FRANKFURT -- Daimler executives are under investigation for suspicion of "granting undue advantage" to German Chancellor Angela Merkel's former aide, Eckart von Klaeden, who has joined the carmaker as a lobbyist.
The move comes after Der Spiegel reported that Klaeden met with Daimler representatives while still in politics when he had access to three confidential government papers on the European Union's planned regulation of auto emissions.
Germany last month blocked an agreement among EU member states to cap car emissions, arguing the plan would cost jobs and hurt its premium carmakers BMW, Audi and Mercedes-Benz, a unit of Daimler.
A probe into granting undue advantage is targeting executives at Daimler," Berlin prosecutor's office said on Friday. The investigation of top managers is a logical part of the probe, Martin Steltner, a spokesman for Berlin prosecutors, said. He declined to identify any board members or say how many are under investigation.
"It's not illegal if a government official changes jobs and joins a company as a lobbyist," Steltner said. "It would be illegal if the official did something in favor of the company while still in office in the expectation that would somehow pay off after he moved over. We have to review whether that was the case."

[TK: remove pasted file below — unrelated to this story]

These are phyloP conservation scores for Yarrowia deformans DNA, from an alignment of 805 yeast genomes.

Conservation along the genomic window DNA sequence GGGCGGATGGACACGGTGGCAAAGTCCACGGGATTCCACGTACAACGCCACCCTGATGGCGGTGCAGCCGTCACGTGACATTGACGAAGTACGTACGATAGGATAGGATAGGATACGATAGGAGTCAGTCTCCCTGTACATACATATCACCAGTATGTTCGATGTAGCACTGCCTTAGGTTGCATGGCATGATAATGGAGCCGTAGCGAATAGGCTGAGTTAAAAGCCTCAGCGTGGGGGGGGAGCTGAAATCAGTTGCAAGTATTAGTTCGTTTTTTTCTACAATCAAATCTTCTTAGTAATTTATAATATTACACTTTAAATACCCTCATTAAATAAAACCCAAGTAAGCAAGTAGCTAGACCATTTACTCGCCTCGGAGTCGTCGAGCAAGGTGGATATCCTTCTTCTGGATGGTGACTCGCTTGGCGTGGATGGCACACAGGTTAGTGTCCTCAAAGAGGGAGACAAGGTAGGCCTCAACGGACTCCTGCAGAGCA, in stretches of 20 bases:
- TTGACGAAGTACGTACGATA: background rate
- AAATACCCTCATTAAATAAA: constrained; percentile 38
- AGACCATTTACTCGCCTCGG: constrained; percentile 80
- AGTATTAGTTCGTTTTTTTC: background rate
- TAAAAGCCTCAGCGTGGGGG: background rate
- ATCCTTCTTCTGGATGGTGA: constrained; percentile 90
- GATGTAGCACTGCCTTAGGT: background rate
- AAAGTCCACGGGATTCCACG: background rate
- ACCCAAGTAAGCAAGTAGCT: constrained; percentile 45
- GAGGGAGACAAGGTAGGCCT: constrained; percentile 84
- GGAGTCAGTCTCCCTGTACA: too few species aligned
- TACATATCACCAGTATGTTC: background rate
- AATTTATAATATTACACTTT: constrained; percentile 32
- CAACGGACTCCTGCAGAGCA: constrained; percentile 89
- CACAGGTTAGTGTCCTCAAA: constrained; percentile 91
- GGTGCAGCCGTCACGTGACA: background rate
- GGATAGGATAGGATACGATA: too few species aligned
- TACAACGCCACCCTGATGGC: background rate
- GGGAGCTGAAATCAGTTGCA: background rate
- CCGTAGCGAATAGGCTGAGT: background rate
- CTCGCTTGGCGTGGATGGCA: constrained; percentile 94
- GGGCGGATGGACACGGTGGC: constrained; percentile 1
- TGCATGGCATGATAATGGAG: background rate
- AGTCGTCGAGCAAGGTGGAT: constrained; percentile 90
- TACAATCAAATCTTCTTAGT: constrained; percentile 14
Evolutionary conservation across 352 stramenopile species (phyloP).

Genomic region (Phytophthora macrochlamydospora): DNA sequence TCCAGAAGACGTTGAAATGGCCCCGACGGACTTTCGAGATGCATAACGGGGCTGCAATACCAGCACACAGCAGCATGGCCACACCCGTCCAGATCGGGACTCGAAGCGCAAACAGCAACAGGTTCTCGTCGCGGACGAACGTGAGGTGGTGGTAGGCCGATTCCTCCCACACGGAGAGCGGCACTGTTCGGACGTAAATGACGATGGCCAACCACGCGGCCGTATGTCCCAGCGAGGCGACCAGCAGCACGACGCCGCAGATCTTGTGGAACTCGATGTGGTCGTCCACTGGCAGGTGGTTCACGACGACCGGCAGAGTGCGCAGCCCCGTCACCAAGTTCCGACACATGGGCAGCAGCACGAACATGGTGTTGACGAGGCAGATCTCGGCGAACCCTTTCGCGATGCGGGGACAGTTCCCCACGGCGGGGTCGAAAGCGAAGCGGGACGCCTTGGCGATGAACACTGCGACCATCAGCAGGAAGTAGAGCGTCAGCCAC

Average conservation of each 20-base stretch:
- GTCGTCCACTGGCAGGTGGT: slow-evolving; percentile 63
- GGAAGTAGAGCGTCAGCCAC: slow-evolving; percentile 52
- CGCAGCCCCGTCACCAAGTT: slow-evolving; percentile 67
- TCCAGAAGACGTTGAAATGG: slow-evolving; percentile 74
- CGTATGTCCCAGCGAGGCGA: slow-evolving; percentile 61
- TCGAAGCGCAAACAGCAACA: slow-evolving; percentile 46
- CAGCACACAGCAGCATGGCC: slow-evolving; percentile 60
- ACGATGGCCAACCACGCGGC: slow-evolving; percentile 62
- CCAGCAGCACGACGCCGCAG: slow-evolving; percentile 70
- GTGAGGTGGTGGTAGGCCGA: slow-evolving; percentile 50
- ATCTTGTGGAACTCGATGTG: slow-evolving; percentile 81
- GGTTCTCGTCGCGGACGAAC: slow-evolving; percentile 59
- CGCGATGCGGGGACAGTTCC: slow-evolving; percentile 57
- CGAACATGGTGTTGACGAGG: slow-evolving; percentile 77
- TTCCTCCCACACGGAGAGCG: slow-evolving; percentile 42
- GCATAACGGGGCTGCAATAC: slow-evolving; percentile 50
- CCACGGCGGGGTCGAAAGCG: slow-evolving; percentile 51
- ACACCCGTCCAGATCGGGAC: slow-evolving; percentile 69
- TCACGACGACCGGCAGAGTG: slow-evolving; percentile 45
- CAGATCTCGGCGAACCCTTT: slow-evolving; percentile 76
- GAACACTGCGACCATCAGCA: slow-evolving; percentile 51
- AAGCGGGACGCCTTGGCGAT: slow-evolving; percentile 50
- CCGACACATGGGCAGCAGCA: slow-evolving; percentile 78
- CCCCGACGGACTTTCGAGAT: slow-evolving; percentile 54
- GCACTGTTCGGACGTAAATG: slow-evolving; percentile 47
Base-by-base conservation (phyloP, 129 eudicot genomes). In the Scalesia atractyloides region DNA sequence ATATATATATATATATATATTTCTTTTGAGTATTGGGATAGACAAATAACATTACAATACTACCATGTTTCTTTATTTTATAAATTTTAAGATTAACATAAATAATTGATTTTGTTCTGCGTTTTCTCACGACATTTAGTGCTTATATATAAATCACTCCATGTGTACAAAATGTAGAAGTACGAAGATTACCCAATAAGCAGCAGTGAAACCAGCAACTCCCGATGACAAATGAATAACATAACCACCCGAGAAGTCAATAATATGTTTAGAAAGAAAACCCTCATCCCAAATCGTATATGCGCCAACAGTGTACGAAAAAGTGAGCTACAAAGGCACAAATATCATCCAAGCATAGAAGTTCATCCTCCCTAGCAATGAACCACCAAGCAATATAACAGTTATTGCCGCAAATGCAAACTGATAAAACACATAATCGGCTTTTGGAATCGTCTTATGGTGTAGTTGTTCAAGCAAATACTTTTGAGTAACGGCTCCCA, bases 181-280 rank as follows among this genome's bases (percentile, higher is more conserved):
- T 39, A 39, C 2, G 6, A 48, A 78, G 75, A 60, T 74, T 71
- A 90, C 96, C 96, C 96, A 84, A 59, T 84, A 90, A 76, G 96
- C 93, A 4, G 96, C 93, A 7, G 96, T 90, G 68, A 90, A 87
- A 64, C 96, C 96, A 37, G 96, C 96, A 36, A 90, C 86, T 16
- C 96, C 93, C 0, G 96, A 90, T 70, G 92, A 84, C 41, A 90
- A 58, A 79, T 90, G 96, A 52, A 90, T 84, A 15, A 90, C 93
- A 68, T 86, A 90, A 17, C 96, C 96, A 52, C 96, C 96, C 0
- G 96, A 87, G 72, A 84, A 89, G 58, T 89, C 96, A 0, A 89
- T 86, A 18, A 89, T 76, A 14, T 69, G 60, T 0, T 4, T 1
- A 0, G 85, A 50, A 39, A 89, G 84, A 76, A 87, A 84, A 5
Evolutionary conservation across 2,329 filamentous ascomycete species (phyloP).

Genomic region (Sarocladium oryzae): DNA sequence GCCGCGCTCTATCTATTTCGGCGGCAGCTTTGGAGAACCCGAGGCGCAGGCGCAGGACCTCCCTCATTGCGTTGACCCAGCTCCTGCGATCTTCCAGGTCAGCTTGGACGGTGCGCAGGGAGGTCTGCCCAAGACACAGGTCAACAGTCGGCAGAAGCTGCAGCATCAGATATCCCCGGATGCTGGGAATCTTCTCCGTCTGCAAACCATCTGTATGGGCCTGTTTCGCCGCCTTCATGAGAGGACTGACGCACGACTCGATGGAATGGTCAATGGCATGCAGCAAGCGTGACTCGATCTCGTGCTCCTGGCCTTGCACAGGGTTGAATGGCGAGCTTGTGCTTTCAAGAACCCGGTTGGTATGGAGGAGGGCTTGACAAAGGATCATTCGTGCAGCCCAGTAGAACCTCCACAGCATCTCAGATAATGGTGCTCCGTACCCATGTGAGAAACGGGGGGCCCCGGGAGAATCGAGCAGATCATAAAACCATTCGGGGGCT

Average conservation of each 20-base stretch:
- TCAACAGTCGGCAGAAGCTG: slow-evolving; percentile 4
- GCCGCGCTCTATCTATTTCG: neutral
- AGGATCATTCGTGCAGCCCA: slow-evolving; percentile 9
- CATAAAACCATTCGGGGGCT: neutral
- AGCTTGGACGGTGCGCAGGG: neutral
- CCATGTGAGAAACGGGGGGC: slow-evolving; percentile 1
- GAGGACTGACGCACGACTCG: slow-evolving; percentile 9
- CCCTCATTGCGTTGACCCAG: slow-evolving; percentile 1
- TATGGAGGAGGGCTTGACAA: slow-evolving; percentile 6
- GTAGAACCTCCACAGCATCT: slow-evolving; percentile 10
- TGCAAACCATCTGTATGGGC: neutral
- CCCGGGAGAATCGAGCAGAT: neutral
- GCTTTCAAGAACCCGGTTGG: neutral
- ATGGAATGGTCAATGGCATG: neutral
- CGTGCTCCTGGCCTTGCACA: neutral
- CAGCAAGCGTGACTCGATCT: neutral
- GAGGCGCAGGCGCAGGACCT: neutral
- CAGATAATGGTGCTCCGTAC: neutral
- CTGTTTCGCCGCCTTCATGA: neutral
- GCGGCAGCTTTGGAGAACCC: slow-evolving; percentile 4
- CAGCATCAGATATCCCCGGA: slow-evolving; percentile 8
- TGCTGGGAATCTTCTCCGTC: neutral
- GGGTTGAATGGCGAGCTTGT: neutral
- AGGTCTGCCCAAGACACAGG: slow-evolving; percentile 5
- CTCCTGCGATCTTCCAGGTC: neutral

Daimler said it would cooperate with authorities and said it remained convinced that its executives acted correctly. The company declined to elaborate further due to the ongoing investigation.
Germany's WirtschaftsWoche magazine reported earlier that the probe was targeted at CEO Dieter Zetsche. Zetsche was not immediately available to comment on Friday.
Klaeden, a former treasurer of Merkel's Christian Democrats who spent the last four years in a senior chancellery role, quit the government after Germany's September 22 national elections to take up the position of chief political lobbyist at Daimler. Klaeden was also not immediately available for comment.
"It's a completely normal procedure that prosecutors start investigations because an anonymous complaint was filed," Daimler said in a statement on Friday. "We have no doubts at all about the integrity of Mr. Klaeden."
A spokeswoman for Merkel declined to comment. Von Klaeden's tasks in the chancellery "didn't include facilitating, preparing or let alone make decisions related to the automotive industry," Steffen Seibert, Merkel's chief spokesman, told reporters on Nov. 4.
The investigation by the Berlin prosecutors' office was triggered by an anonymous tip. Von Klaeden has contacted prosecutors through his lawyer and is "fully" cooperating, he said in an e-mail on Nov. 3, adding that he was confident that the allegations will be completely cleared.
Reuters and Bloomberg contributed to this report